Rich Lowry writes in his New York Post column that that voter ID laws were recommended by a 2005 bipartisan commission led by Jimmy Carter and James Baker, “neither of who will ever be mistaken for Bull Connor.” States, Lowry observes, would have no choice but to accept same-day registrations. People applying for various government programs or for college would be registered automatically. States couldn’t turn away the registrations of 16-year-olds, even though they can’t legally vote. States couldn’t require voter ID. They couldn’t remove inactive voters from the rolls. They couldn’t work with other states to try to find duplicate registrations six months ahead of an election.” 

Walorski joined about 140 of her House colleagues in late December in voting not to accept the Electoral College certified results on Jan. 6, which ended in the insurrection at the U.S. Capitol. It prompted Nebraska Republican Sen. Ben Sasse to observe, “The president and his allies are playing with fire. They have been asking – first the courts, then state legislatures, now the Congress – to overturn the results of a presidential election. They have unsuccessfully called on judges and are now calling on federal officeholders to invalidate millions and millions of votes. If you make big claims, you had better have the evidence. But the president doesn’t and neither do the institutional arsonist members of Congress who will object to the Electoral College vote.”

This is where a history lesson becomes relevant.

In 1964 and 1965, Congress did step in to correct more than a century of Jim Crow laws in former states of the Confederacy designed to suppress African-American voting. The Smithsonian reported: ”The Civil Rights Act of 1964, a landmark piece of legislation, was a long time in the making, and the passage of the bill required the political machinations of an assortment of Republicans, Democrats, Northerners and Southerners, congressmen, senators, presidents and activists. Congress had considered, and failed to pass, a civil rights bill every year from 1945 to 1957. In 1957, Congress finally managed to pass a limited Civil Rights Act, which it added to in 1960, but these bills offered Black Americans only modest gains. It wasn’t until 1963, in a televised speech, that President Kennedy called for a robust Civil Rights Act.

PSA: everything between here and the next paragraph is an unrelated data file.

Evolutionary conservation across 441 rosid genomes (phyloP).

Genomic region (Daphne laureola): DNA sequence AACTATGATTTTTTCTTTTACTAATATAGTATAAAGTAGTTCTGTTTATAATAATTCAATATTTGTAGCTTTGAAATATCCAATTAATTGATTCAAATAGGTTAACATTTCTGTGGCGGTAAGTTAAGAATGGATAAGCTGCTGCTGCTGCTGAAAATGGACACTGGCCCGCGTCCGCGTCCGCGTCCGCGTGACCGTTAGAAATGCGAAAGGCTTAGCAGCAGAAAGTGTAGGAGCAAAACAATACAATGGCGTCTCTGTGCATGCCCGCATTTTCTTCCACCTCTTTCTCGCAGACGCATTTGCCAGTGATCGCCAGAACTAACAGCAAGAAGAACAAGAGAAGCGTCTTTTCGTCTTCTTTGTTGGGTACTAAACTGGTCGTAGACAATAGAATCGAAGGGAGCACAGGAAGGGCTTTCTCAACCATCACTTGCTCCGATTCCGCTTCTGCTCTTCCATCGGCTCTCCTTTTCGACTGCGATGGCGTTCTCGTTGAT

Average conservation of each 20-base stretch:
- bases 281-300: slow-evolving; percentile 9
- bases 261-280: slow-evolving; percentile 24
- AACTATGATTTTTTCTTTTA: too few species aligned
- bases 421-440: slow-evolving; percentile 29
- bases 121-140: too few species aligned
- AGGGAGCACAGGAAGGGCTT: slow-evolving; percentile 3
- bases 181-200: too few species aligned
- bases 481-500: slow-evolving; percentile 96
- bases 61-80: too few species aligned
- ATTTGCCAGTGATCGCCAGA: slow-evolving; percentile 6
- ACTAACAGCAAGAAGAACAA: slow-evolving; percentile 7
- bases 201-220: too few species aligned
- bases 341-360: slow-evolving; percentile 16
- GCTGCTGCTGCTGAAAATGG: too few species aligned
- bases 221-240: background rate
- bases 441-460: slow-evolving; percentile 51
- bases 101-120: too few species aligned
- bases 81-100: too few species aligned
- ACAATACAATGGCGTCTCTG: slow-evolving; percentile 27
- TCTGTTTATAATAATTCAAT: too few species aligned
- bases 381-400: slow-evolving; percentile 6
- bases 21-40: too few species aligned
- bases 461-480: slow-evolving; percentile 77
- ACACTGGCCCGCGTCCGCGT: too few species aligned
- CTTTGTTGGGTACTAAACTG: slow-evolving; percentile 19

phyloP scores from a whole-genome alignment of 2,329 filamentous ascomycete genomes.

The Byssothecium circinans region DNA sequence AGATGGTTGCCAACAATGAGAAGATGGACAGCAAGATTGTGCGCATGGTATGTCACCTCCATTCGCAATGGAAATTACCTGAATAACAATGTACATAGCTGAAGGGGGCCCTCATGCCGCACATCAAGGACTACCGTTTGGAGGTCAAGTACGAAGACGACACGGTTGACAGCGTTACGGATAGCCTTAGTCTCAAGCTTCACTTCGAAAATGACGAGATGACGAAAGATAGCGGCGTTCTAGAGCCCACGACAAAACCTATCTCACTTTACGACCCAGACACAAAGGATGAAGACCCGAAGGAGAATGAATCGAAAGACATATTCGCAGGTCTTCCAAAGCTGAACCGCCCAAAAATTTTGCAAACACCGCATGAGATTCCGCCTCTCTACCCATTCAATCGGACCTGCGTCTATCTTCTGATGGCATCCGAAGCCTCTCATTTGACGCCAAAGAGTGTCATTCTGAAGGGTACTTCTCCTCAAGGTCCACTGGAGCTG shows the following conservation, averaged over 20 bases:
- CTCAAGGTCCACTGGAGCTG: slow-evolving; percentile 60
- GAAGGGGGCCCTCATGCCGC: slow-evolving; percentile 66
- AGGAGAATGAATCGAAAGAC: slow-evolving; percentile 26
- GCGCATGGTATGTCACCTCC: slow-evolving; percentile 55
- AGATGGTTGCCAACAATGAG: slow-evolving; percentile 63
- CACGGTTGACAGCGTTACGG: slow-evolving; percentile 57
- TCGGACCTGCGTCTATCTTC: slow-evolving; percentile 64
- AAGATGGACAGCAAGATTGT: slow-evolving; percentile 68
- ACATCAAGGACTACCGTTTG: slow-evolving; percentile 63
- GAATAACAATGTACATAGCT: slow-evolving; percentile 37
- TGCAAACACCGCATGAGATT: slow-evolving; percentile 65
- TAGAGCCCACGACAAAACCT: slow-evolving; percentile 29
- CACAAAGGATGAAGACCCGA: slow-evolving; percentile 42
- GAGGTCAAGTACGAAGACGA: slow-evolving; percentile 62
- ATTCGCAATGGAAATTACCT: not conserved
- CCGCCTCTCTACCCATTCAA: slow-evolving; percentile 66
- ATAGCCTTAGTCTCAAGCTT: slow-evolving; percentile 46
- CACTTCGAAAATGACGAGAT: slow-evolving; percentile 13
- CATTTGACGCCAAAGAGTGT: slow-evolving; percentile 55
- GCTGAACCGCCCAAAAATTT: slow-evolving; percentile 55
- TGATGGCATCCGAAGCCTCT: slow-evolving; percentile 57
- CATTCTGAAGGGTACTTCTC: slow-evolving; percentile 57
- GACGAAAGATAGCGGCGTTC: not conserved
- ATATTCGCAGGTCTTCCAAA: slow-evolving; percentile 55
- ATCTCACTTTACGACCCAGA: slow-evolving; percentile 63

“It ought to be possible … for every American to enjoy the privileges of being American without regard to race or color,” Kennedy said in the spring of 1963. “In short, every American ought to have the right to be treated as he would wish to be treated, as one would wish his children to be treated.”

In a little more than a week, what would become the Civil Rights Act of 1964 was introduced in the House. Two months later, Dr. Martin Luther King Jr. gave his “I have a dream” speech at the Lincoln Memorial. Three months after that, President Kennedy was assassinated in Dallas. And in an address before a joint session of Congress on Nov. 27, 1963 (five days after Kennedy’s death), President Lyndon Johnson was resolute, declaring, “We have talked long enough in this country about equal rights. We have talked for 100 years or more. It is time now to write the next chapter, and to write it in the books of law.”

President Johnson knew he would need Republican help. He found a key player in House Minority Leader Charlie Halleck of Indiana, who often described himself as “100% Republican” or a “Republican, period.” According to his 1986 Washington Post obituary, Halleck was “one of the leading architects of the conservative coalition of Republicans and southern Democrats that blocked or curtailed much of the legislation in the domestic programs of Presidents Roosevelt, Truman and Kennedy.”